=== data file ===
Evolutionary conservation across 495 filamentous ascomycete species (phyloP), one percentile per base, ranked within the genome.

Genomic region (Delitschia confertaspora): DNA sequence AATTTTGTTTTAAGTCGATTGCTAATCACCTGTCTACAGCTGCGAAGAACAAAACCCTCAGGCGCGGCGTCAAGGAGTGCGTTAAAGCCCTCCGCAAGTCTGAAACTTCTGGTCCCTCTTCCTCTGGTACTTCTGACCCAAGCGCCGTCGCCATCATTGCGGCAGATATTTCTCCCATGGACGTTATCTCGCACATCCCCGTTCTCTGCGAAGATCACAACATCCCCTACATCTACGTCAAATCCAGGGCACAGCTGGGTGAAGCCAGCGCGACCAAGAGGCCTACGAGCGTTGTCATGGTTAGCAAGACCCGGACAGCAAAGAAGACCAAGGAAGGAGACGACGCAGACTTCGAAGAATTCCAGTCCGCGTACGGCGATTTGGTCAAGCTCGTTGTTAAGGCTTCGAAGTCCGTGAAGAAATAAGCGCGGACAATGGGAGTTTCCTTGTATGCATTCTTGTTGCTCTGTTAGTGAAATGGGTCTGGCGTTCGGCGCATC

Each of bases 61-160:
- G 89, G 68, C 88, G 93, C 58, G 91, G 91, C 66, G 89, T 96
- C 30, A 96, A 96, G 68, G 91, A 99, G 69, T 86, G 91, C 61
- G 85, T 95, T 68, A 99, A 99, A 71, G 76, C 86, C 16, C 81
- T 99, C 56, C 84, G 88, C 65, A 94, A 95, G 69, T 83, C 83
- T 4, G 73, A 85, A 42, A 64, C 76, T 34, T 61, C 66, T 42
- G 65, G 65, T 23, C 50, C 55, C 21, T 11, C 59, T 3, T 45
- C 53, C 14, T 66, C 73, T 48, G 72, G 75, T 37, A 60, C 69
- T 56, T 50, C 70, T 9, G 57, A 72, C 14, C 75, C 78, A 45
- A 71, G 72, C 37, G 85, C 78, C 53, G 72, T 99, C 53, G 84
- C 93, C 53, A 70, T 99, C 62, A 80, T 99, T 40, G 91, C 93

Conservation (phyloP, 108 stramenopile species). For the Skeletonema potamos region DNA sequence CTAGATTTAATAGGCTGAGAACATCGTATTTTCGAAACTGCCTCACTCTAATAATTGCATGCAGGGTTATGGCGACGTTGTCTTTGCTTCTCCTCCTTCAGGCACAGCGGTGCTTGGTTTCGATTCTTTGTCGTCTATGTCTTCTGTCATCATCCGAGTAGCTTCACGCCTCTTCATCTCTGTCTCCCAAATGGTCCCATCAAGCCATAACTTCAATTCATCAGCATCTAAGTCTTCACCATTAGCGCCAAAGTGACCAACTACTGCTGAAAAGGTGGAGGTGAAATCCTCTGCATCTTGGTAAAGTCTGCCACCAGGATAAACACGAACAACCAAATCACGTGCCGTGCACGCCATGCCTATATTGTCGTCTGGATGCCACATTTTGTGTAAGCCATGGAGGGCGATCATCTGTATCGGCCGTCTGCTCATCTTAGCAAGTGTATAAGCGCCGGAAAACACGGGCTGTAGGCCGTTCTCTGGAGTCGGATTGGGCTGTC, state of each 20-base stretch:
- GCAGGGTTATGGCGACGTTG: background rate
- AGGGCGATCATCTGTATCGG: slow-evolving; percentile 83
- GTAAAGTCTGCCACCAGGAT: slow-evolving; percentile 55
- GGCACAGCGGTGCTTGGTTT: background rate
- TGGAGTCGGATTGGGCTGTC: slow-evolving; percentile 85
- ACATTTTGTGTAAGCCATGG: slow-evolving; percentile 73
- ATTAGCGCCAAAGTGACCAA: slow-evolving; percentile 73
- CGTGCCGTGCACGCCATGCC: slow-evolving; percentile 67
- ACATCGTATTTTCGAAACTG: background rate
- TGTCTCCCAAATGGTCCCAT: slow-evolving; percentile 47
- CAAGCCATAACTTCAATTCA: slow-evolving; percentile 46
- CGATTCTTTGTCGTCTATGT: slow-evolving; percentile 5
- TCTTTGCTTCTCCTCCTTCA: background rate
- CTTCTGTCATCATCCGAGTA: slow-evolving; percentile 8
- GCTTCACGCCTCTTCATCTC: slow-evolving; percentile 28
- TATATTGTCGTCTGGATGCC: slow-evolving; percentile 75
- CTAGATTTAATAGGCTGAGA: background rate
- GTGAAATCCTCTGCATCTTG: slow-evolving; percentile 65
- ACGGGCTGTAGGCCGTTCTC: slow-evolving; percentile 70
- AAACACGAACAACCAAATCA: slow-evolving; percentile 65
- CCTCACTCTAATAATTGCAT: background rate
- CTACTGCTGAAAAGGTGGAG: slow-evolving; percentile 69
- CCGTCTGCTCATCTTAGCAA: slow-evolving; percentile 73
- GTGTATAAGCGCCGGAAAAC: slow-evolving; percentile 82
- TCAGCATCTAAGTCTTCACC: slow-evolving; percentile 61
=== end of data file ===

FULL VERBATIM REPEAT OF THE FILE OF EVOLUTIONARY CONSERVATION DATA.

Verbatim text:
Evolutionary conservation across 495 filamentous ascomycete species (phyloP), one percentile per base, ranked within the genome.

Genomic region (Delitschia confertaspora): DNA sequence AATTTTGTTTTAAGTCGATTGCTAATCACCTGTCTACAGCTGCGAAGAACAAAACCCTCAGGCGCGGCGTCAAGGAGTGCGTTAAAGCCCTCCGCAAGTCTGAAACTTCTGGTCCCTCTTCCTCTGGTACTTCTGACCCAAGCGCCGTCGCCATCATTGCGGCAGATATTTCTCCCATGGACGTTATCTCGCACATCCCCGTTCTCTGCGAAGATCACAACATCCCCTACATCTACGTCAAATCCAGGGCACAGCTGGGTGAAGCCAGCGCGACCAAGAGGCCTACGAGCGTTGTCATGGTTAGCAAGACCCGGACAGCAAAGAAGACCAAGGAAGGAGACGACGCAGACTTCGAAGAATTCCAGTCCGCGTACGGCGATTTGGTCAAGCTCGTTGTTAAGGCTTCGAAGTCCGTGAAGAAATAAGCGCGGACAATGGGAGTTTCCTTGTATGCATTCTTGTTGCTCTGTTAGTGAAATGGGTCTGGCGTTCGGCGCATC

Each of bases 61-160:
- G 89, G 68, C 88, G 93, C 58, G 91, G 91, C 66, G 89, T 96
- C 30, A 96, A 96, G 68, G 91, A 99, G 69, T 86, G 91, C 61
- G 85, T 95, T 68, A 99, A 99, A 71, G 76, C 86, C 16, C 81
- T 99, C 56, C 84, G 88, C 65, A 94, A 95, G 69, T 83, C 83
- T 4, G 73, A 85, A 42, A 64, C 76, T 34, T 61, C 66, T 42
- G 65, G 65, T 23, C 50, C 55, C 21, T 11, C 59, T 3, T 45
- C 53, C 14, T 66, C 73, T 48, G 72, G 75, T 37, A 60, C 69
- T 56, T 50, C 70, T 9, G 57, A 72, C 14, C 75, C 78, A 45
- A 71, G 72, C 37, G 85, C 78, C 53, G 72, T 99, C 53, G 84
- C 93, C 53, A 70, T 99, C 62, A 80, T 99, T 40, G 91, C 93

Conservation (phyloP, 108 stramenopile species). For the Skeletonema potamos region DNA sequence CTAGATTTAATAGGCTGAGAACATCGTATTTTCGAAACTGCCTCACTCTAATAATTGCATGCAGGGTTATGGCGACGTTGTCTTTGCTTCTCCTCCTTCAGGCACAGCGGTGCTTGGTTTCGATTCTTTGTCGTCTATGTCTTCTGTCATCATCCGAGTAGCTTCACGCCTCTTCATCTCTGTCTCCCAAATGGTCCCATCAAGCCATAACTTCAATTCATCAGCATCTAAGTCTTCACCATTAGCGCCAAAGTGACCAACTACTGCTGAAAAGGTGGAGGTGAAATCCTCTGCATCTTGGTAAAGTCTGCCACCAGGATAAACACGAACAACCAAATCACGTGCCGTGCACGCCATGCCTATATTGTCGTCTGGATGCCACATTTTGTGTAAGCCATGGAGGGCGATCATCTGTATCGGCCGTCTGCTCATCTTAGCAAGTGTATAAGCGCCGGAAAACACGGGCTGTAGGCCGTTCTCTGGAGTCGGATTGGGCTGTC, state of each 20-base stretch:
- GCAGGGTTATGGCGACGTTG: background rate
- AGGGCGATCATCTGTATCGG: slow-evolving; percentile 83
- GTAAAGTCTGCCACCAGGAT: slow-evolving; percentile 55
- GGCACAGCGGTGCTTGGTTT: background rate
- TGGAGTCGGATTGGGCTGTC: slow-evolving; percentile 85
- ACATTTTGTGTAAGCCATGG: slow-evolving; percentile 73
- ATTAGCGCCAAAGTGACCAA: slow-evolving; percentile 73
- CGTGCCGTGCACGCCATGCC: slow-evolving; percentile 67
- ACATCGTATTTTCGAAACTG: background rate
- TGTCTCCCAAATGGTCCCAT: slow-evolving; percentile 47
- CAAGCCATAACTTCAATTCA: slow-evolving; percentile 46
- CGATTCTTTGTCGTCTATGT: slow-evolving; percentile 5
- TCTTTGCTTCTCCTCCTTCA: background rate
- CTTCTGTCATCATCCGAGTA: slow-evolving; percentile 8
- GCTTCACGCCTCTTCATCTC: slow-evolving; percentile 28
- TATATTGTCGTCTGGATGCC: slow-evolving; percentile 75
- CTAGATTTAATAGGCTGAGA: background rate
- GTGAAATCCTCTGCATCTTG: slow-evolving; percentile 65
- ACGGGCTGTAGGCCGTTCTC: slow-evolving; percentile 70
- AAACACGAACAACCAAATCA: slow-evolving; percentile 65
- CCTCACTCTAATAATTGCAT: background rate
- CTACTGCTGAAAAGGTGGAG: slow-evolving; percentile 69
- CCGTCTGCTCATCTTAGCAA: slow-evolving; percentile 73
- GTGTATAAGCGCCGGAAAAC: slow-evolving; percentile 82
- TCAGCATCTAAGTCTTCACC: slow-evolving; percentile 61